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California Proposal Would Approve Carcinogenic Pesticide For Use in State

Move comes just months after state-commissioned study warned of public health risks
April 30, 2010
Sacramento, CA —

The California Department of Pesticide Regulation (DPR) issued a proposed decision today to approve the highly toxic fumigant methyl iodide for use in the state. The proposal comes just months after a state-commissioned study warned that any agricultural use of the pesticide "would result in exposures to a large number of the public and thus would have a significant adverse impact on the public health" adding that, "adequate control of human exposure would be difficult, if not impossible."


Representing a coalition of public health, labor and farmworker advocacy organizations from across the country, the nonprofit environmental law firm Earthjustice filed a petition last month asking the U.S. Environmental Protection Agency to ban methyl iodide in light of the troubling new findings uncovered in California's studies.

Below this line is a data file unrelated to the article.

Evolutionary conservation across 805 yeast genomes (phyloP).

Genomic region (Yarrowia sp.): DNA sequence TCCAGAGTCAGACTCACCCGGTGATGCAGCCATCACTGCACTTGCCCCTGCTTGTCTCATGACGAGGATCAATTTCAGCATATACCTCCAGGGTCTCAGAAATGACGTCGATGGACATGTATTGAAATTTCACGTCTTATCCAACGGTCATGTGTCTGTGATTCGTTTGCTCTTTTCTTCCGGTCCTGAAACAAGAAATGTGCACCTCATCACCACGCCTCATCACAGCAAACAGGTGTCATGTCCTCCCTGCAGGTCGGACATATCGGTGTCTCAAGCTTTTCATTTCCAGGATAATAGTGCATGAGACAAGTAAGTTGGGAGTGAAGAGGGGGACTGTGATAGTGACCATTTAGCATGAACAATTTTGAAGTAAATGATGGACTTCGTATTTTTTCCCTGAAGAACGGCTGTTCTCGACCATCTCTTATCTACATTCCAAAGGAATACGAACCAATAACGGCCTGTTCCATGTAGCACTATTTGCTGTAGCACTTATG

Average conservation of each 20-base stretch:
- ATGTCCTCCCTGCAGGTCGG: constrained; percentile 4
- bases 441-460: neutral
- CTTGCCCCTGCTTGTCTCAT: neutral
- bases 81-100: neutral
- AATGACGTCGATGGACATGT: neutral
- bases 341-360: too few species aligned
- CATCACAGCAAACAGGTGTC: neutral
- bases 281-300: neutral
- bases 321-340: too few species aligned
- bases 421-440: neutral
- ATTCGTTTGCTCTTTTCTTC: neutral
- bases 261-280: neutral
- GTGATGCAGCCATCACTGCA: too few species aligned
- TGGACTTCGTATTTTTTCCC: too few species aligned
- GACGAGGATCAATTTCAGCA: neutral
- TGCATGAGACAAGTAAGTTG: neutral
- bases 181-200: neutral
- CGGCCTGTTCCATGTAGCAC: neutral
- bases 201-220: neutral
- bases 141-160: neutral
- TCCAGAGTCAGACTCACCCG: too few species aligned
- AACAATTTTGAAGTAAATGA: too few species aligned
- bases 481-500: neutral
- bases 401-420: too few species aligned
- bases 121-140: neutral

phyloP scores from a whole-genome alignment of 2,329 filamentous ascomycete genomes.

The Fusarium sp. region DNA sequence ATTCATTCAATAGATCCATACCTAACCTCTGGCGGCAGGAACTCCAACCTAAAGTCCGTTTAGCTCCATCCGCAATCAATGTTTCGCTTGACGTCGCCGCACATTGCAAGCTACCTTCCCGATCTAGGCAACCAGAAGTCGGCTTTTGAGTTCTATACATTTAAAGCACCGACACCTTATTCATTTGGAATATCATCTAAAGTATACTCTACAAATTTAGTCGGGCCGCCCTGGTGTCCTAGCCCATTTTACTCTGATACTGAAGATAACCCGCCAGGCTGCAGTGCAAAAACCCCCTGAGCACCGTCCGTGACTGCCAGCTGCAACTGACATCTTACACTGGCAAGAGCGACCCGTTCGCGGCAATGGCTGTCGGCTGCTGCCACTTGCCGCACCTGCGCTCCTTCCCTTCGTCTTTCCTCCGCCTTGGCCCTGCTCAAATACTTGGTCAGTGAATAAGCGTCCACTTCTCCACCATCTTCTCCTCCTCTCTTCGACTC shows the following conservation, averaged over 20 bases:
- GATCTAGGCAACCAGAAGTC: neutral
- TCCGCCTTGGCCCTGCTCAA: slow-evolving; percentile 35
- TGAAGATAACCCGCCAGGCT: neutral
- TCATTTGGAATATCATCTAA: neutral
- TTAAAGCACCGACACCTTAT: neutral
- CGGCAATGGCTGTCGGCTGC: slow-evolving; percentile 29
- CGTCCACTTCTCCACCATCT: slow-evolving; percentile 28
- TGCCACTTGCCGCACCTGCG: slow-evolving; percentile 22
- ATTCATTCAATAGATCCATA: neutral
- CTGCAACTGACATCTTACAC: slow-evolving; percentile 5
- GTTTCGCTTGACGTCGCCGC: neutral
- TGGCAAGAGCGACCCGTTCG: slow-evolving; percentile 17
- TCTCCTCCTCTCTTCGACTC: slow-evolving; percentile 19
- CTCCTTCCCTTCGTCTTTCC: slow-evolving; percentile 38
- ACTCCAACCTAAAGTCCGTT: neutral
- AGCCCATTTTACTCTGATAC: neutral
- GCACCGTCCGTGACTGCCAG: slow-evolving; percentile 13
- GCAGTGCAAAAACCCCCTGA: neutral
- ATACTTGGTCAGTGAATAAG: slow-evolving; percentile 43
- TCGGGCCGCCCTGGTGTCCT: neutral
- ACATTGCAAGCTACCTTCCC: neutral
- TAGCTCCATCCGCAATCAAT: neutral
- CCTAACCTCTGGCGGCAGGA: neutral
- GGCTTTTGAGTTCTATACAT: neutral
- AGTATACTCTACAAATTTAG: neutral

The following is a statement from Earthjustice attorney Greg Loarie, who filed last month's petition.

"It's extremely disappointing that the state is proposing to approve such a dangerous pesticide for use in our state. Especially considering the troubling findings uncovered in the state's own study into the health risks posed by methyl iodide, it is disturbing that officials are moving ahead with this ill-advised proposal. We are talking about a pesticide that's been linked to cancer and late-term miscarriages and, because it's a gas, easily drifts from the fields and into nearby communities.

"Families who live and work near California's tomato, strawberry and other fields will be harmed if the state moves forward with this proposal. There are safe alternatives to methyl iodide. There is simply no reason to be subjecting Californians to such serious health risks." 


Kathleen Sutcliffe, Earthjustice, (202) 667-4500, ext 235

We're the lawyers for the environment, and the law is on our side.